North American ad sales growth lags world totals

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Global ad spend recap, forecast reflect U.S. mortgage doldrums

ZenithOptima, a division of the global advertising firm Publicis Group, has released a free summary of a global advertising report that reveals many of the same trends apparent in the United States — the rapid loss of ad sales by newspapers and radio; a mild uptick in television and outdoor ad spending; and continuing strong growth of Internet advertising (click here to read) summary.

I chose one of the charts (see above) and ran it through a spreadsheet to see the comparative growth rates, historical and projected. The percentages shown on the right are from my calculations.

As would be expected North American, the largest market, grows the slowest, versus the emerging advertising frontiers in Central Europe or Africa, the Middle East and ROW (rest of world?). Of course there may be issues with the water in some of these rapidly-growing geographies.

One of the reasons I parked this number here is that at some future date I want to figure out whether global ad spending matches the ratio I have previously computed  for the U.S., of roughly 2.2 cents of advertising for every dollar of Gross Domestic Product. I just don’t have world GDP handy and don’t have time to look for it today.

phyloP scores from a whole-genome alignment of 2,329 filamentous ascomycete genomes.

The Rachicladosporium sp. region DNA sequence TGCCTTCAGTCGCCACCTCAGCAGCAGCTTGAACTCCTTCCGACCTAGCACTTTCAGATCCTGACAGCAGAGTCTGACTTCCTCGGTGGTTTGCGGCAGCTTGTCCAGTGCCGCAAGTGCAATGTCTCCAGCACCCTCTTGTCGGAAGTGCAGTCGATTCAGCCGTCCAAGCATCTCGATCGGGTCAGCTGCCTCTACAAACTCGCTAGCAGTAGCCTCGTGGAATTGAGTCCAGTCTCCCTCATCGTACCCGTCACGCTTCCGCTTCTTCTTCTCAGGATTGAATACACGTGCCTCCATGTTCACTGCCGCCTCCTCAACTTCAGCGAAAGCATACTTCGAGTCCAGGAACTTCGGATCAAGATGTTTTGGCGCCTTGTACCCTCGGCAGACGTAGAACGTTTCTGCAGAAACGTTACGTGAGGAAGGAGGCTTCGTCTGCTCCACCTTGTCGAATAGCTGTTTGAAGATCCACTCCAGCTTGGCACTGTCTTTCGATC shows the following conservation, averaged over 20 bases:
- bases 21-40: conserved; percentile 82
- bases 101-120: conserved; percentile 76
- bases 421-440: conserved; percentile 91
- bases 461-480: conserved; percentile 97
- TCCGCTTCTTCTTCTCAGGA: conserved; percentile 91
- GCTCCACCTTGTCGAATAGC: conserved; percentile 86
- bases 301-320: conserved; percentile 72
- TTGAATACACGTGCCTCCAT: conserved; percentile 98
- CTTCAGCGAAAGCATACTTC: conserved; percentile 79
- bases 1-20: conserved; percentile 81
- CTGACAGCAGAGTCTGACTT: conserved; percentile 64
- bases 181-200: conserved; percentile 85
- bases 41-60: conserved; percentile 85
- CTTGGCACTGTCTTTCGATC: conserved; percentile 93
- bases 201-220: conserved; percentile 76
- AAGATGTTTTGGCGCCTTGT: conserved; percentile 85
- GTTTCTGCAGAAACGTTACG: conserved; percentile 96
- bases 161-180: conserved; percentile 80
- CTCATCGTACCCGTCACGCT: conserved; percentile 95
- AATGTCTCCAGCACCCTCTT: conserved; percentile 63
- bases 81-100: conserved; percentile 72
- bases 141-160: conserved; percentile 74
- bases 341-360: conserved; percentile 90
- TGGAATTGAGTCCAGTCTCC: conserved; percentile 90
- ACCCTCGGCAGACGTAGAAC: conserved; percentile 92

Meanwhile, if you have another moment to spare, this Economist article solved one mystery about Internet advertising, only to create another. The piece, “Many ways to skin a cat,” explains why previous Web advertising metrics such as hits and page views are passee as measures of effectiveness (hits inflated activity because every graphic registered; page views had been a better choice but the AJAX technology of Web 2.0 weaken it as a measure).

The article goes on to talk about new measures in the works, such as time spent with media, and it struck me that the Internet ad sellers have no firmer idea of the effectiveness of their message delivery than their mass media predecessors. They simply have more meaningless metrics in their sales kits because everything is trackable on the Web. That doesn’t mean the numbers reveal any useful trtend. But if you are an ad buyer at a major brand those numbers must tell you that nobody gets fired, nowadays, for moving a larger share of their budget to the Internet.